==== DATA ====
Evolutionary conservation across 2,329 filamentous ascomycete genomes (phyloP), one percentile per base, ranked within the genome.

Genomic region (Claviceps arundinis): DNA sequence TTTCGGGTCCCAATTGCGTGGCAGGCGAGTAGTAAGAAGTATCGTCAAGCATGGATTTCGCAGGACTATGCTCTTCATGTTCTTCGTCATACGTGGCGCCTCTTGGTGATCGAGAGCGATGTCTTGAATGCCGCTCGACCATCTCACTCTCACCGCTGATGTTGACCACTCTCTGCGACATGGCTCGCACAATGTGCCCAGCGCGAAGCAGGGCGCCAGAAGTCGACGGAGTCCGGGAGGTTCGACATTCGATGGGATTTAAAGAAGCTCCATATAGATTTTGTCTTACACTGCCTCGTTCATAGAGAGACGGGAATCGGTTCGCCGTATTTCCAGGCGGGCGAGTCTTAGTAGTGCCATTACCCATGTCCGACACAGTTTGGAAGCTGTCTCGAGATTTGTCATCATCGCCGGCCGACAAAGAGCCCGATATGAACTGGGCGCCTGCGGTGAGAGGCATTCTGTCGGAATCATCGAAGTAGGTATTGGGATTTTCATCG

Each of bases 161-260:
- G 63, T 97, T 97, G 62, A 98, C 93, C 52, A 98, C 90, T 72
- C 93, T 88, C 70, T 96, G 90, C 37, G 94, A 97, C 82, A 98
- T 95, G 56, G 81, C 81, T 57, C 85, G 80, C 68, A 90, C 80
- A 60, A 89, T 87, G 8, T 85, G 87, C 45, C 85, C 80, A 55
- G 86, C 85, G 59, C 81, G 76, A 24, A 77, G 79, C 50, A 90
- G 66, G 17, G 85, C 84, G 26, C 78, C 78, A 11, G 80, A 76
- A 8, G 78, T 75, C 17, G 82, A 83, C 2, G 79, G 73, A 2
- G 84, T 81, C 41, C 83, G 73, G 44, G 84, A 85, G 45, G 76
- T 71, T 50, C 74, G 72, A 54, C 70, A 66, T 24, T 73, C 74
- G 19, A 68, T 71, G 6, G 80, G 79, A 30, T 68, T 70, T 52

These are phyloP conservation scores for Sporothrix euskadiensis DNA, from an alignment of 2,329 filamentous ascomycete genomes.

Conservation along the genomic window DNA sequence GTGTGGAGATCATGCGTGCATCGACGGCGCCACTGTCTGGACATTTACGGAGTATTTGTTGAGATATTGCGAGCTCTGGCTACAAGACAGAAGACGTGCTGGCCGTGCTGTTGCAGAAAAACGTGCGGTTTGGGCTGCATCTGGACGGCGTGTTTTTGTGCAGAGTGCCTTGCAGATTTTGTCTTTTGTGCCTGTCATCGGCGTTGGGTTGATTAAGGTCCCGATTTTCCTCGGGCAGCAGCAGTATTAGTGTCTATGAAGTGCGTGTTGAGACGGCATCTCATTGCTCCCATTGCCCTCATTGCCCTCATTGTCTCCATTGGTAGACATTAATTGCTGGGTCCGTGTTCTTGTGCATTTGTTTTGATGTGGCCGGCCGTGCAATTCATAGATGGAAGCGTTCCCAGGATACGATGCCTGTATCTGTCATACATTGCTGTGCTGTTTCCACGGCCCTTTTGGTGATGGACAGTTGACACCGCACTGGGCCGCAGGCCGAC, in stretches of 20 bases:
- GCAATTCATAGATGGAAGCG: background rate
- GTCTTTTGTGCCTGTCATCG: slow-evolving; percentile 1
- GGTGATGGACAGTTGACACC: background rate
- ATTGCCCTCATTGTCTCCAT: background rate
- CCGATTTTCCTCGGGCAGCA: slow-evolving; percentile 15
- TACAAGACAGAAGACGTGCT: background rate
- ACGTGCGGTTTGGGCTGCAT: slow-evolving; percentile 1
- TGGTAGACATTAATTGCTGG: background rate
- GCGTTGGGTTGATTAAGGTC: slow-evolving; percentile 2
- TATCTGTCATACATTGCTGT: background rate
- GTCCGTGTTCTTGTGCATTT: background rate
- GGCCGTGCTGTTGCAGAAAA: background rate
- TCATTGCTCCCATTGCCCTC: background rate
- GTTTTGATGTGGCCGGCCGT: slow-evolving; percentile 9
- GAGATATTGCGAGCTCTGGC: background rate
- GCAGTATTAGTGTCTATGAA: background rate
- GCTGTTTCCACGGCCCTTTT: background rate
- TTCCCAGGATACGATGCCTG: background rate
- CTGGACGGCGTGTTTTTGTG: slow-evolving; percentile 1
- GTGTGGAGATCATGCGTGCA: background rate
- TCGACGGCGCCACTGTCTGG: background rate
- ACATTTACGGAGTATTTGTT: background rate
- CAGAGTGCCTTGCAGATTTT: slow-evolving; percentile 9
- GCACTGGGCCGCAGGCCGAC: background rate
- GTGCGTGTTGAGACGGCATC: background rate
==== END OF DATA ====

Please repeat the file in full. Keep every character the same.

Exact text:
Evolutionary conservation across 2,329 filamentous ascomycete genomes (phyloP), one percentile per base, ranked within the genome.

Genomic region (Claviceps arundinis): DNA sequence TTTCGGGTCCCAATTGCGTGGCAGGCGAGTAGTAAGAAGTATCGTCAAGCATGGATTTCGCAGGACTATGCTCTTCATGTTCTTCGTCATACGTGGCGCCTCTTGGTGATCGAGAGCGATGTCTTGAATGCCGCTCGACCATCTCACTCTCACCGCTGATGTTGACCACTCTCTGCGACATGGCTCGCACAATGTGCCCAGCGCGAAGCAGGGCGCCAGAAGTCGACGGAGTCCGGGAGGTTCGACATTCGATGGGATTTAAAGAAGCTCCATATAGATTTTGTCTTACACTGCCTCGTTCATAGAGAGACGGGAATCGGTTCGCCGTATTTCCAGGCGGGCGAGTCTTAGTAGTGCCATTACCCATGTCCGACACAGTTTGGAAGCTGTCTCGAGATTTGTCATCATCGCCGGCCGACAAAGAGCCCGATATGAACTGGGCGCCTGCGGTGAGAGGCATTCTGTCGGAATCATCGAAGTAGGTATTGGGATTTTCATCG

Each of bases 161-260:
- G 63, T 97, T 97, G 62, A 98, C 93, C 52, A 98, C 90, T 72
- C 93, T 88, C 70, T 96, G 90, C 37, G 94, A 97, C 82, A 98
- T 95, G 56, G 81, C 81, T 57, C 85, G 80, C 68, A 90, C 80
- A 60, A 89, T 87, G 8, T 85, G 87, C 45, C 85, C 80, A 55
- G 86, C 85, G 59, C 81, G 76, A 24, A 77, G 79, C 50, A 90
- G 66, G 17, G 85, C 84, G 26, C 78, C 78, A 11, G 80, A 76
- A 8, G 78, T 75, C 17, G 82, A 83, C 2, G 79, G 73, A 2
- G 84, T 81, C 41, C 83, G 73, G 44, G 84, A 85, G 45, G 76
- T 71, T 50, C 74, G 72, A 54, C 70, A 66, T 24, T 73, C 74
- G 19, A 68, T 71, G 6, G 80, G 79, A 30, T 68, T 70, T 52

These are phyloP conservation scores for Sporothrix euskadiensis DNA, from an alignment of 2,329 filamentous ascomycete genomes.

Conservation along the genomic window DNA sequence GTGTGGAGATCATGCGTGCATCGACGGCGCCACTGTCTGGACATTTACGGAGTATTTGTTGAGATATTGCGAGCTCTGGCTACAAGACAGAAGACGTGCTGGCCGTGCTGTTGCAGAAAAACGTGCGGTTTGGGCTGCATCTGGACGGCGTGTTTTTGTGCAGAGTGCCTTGCAGATTTTGTCTTTTGTGCCTGTCATCGGCGTTGGGTTGATTAAGGTCCCGATTTTCCTCGGGCAGCAGCAGTATTAGTGTCTATGAAGTGCGTGTTGAGACGGCATCTCATTGCTCCCATTGCCCTCATTGCCCTCATTGTCTCCATTGGTAGACATTAATTGCTGGGTCCGTGTTCTTGTGCATTTGTTTTGATGTGGCCGGCCGTGCAATTCATAGATGGAAGCGTTCCCAGGATACGATGCCTGTATCTGTCATACATTGCTGTGCTGTTTCCACGGCCCTTTTGGTGATGGACAGTTGACACCGCACTGGGCCGCAGGCCGAC, in stretches of 20 bases:
- GCAATTCATAGATGGAAGCG: background rate
- GTCTTTTGTGCCTGTCATCG: slow-evolving; percentile 1
- GGTGATGGACAGTTGACACC: background rate
- ATTGCCCTCATTGTCTCCAT: background rate
- CCGATTTTCCTCGGGCAGCA: slow-evolving; percentile 15
- TACAAGACAGAAGACGTGCT: background rate
- ACGTGCGGTTTGGGCTGCAT: slow-evolving; percentile 1
- TGGTAGACATTAATTGCTGG: background rate
- GCGTTGGGTTGATTAAGGTC: slow-evolving; percentile 2
- TATCTGTCATACATTGCTGT: background rate
- GTCCGTGTTCTTGTGCATTT: background rate
- GGCCGTGCTGTTGCAGAAAA: background rate
- TCATTGCTCCCATTGCCCTC: background rate
- GTTTTGATGTGGCCGGCCGT: slow-evolving; percentile 9
- GAGATATTGCGAGCTCTGGC: background rate
- GCAGTATTAGTGTCTATGAA: background rate
- GCTGTTTCCACGGCCCTTTT: background rate
- TTCCCAGGATACGATGCCTG: background rate
- CTGGACGGCGTGTTTTTGTG: slow-evolving; percentile 1
- GTGTGGAGATCATGCGTGCA: background rate
- TCGACGGCGCCACTGTCTGG: background rate
- ACATTTACGGAGTATTTGTT: background rate
- CAGAGTGCCTTGCAGATTTT: slow-evolving; percentile 9
- GCACTGGGCCGCAGGCCGAC: background rate
- GTGCGTGTTGAGACGGCATC: background rate